Name: Tom
Suspension - for me it's been one of those things I more or less ignored, until I couldn't. Kinda like good acting - you know it when you don't see it.

When I first started racing I bought a set up SV and did 14 race weekends on it with around 80 starts my first season (CCS-Midwest). It wasn't until the end of the season that I even thought about looking at my suspension setup. It turned out I had a Penske triple clicker on the rear. Never touched anything on it that first season - and won three regional amateur championships.

It was very different story, though, when I moved up to experts the next season. Podiums were a thing of the past, and I found myself scrambling just to keep up with the back of the pack. So I hired a suspension tuner for the day and started learning how to work with him - that in itself is an art. He can't help you if you can't do two things:
  1. ride consistent lap times - at least within a couple tenths per lap or better.
  2. identify what the bike is or isn't doing in terms that you can then communicate to him.

That was a gamechanger for me - my laptimes immediately improved by a full second, and then over the next few weekends another half a second or more. Cool.

I'll save my street suspension story and lessons learned for another post. The short answer is: start by setting your sag. You can't tune your suspension until you've got the sag dialed. And it's pretty easy to do without fancy tools or Yoda-level knowledge.
ThinkFast Racing
ex-AFM #280

Last edited by ThinkFast; 11-13-2020 at 10:33 AM..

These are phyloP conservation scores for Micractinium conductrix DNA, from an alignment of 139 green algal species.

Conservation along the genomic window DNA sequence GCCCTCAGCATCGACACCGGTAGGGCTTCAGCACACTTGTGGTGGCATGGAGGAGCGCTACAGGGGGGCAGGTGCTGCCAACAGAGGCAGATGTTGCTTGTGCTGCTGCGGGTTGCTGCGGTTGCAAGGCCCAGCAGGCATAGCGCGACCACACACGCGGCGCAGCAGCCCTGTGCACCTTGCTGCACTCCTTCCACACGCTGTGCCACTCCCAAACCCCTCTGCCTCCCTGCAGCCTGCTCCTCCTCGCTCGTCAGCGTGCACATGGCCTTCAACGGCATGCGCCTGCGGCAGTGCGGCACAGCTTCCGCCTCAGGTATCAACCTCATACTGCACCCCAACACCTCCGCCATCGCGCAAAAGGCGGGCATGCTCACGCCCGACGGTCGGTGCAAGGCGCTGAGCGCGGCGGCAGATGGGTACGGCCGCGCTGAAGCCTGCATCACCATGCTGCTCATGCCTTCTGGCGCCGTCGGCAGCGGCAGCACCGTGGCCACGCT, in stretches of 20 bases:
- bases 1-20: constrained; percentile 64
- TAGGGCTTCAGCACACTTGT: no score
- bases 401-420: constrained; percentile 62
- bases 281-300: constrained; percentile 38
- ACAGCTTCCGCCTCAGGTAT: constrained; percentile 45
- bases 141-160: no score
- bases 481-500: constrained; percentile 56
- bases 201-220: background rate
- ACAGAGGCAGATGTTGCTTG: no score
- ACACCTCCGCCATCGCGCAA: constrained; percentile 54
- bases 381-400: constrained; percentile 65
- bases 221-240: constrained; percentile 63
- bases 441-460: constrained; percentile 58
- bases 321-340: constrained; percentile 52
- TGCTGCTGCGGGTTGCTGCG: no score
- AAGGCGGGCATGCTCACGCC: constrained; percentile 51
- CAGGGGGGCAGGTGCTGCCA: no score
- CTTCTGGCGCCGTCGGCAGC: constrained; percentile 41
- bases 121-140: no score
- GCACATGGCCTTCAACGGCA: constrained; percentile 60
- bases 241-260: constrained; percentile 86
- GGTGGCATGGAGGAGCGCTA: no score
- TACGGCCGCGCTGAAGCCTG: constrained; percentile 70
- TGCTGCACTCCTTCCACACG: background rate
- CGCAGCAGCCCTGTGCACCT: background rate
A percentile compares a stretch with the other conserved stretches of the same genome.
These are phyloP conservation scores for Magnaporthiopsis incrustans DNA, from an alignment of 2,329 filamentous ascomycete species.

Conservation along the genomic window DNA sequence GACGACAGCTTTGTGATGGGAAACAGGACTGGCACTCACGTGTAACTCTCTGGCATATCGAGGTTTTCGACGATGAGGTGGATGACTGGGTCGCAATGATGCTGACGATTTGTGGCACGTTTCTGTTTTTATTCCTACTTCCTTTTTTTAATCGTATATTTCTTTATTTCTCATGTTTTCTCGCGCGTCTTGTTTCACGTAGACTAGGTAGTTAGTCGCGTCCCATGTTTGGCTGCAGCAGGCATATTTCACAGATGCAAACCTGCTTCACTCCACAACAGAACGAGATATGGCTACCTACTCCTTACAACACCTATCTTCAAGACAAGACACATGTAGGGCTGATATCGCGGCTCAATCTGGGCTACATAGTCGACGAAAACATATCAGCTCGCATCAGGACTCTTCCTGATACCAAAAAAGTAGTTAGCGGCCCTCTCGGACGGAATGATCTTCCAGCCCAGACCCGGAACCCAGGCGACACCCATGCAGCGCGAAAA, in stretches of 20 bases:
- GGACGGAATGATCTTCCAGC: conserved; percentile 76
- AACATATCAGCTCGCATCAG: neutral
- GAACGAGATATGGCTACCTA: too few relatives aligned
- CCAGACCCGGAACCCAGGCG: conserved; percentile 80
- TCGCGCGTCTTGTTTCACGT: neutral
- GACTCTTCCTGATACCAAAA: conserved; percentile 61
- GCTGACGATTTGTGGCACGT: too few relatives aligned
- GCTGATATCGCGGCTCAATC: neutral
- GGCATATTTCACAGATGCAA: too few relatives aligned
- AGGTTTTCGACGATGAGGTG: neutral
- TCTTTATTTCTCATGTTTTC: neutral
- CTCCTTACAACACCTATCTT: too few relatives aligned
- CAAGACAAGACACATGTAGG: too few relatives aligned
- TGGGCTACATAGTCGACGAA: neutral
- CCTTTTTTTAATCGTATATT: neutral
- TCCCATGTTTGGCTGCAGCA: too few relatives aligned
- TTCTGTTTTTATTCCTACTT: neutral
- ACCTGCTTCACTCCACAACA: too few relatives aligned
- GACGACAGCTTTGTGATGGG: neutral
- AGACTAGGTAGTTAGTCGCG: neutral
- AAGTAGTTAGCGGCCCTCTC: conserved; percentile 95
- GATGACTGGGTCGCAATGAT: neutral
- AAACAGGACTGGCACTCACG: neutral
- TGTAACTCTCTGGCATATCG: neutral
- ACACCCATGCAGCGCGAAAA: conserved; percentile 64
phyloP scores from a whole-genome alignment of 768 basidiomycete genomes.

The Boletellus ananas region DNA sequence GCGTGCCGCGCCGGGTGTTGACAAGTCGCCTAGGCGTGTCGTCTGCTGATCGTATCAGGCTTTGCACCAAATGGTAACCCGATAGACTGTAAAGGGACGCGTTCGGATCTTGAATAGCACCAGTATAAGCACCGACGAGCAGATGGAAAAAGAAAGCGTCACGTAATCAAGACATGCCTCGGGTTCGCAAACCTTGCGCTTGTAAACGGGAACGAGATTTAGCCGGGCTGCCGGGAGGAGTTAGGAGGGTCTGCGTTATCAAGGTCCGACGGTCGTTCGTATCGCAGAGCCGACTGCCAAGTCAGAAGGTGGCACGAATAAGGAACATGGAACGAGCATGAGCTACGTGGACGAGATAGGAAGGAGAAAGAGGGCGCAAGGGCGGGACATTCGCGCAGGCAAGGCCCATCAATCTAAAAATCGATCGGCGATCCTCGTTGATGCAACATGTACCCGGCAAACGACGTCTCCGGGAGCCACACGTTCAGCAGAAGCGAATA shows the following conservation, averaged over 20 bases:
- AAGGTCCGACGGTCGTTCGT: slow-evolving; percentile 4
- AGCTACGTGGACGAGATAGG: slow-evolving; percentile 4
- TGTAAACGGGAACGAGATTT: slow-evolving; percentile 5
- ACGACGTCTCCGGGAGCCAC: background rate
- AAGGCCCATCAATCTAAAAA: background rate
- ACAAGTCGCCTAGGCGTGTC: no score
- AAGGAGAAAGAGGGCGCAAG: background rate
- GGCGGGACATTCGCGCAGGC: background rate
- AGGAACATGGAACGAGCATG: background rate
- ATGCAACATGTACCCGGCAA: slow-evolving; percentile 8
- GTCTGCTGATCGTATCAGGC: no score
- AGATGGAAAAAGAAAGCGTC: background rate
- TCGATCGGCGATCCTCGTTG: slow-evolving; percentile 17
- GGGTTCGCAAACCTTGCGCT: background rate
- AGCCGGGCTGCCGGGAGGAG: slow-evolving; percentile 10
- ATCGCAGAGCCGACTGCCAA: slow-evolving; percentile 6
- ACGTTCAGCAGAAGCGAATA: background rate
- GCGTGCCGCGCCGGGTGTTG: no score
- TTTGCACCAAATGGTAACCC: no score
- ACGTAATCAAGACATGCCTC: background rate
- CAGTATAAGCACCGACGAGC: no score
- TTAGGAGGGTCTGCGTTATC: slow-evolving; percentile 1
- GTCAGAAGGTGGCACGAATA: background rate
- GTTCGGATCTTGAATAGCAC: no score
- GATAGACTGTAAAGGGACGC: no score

ThinkFast is offline   Reply With Quote
Old 11-13-2020, 11:35 AM   #9

Join Date: Dec 2009
Location: San Francisco
Motorcycles: 2012 DRZ 400s, 2018 Ducati Hypermotard SP
Name: Nathan
Dave set my bike up shortly after I bought it, 18k miles later I'm getting some odd tire wear, probably time to refresh for the fork and shock oil. Also, I've certainly gained some weight not all of which can be blamed on Covid, so I suspect my sag is too soft, I've found I bottom the fork and end up skipping the front tire under hard breaking, which is not a great sensation mid corner.
N4teTheGreat is offline   Reply With Quote
Old 11-13-2020, 02:19 PM   #10
The Temptations of Christ
PorradaVFR's Avatar

Join Date: Oct 2004
Location: Santa Clara, CA
Motorcycles: 2004 Honda VFR 800A, 2008 Ducati Hypermotard S (sold), 2004 Honda VFR 800 (RIP) :(
Just had my fork oil changed - it’s a maintenance item every ~18-24 months for casual street riders and the different is always notable. While my bike has limited adjustment I had Dave Moss adjust it and you can easily feel it when turning in and when on irregular pavement.

If you don’t remember or have never changed the fork oil (and in my case changed springs that align to your weight) you’re not getting all the bike you paid for. Do it and be aware the first time you brake and it feels like your front end is WAY firmer.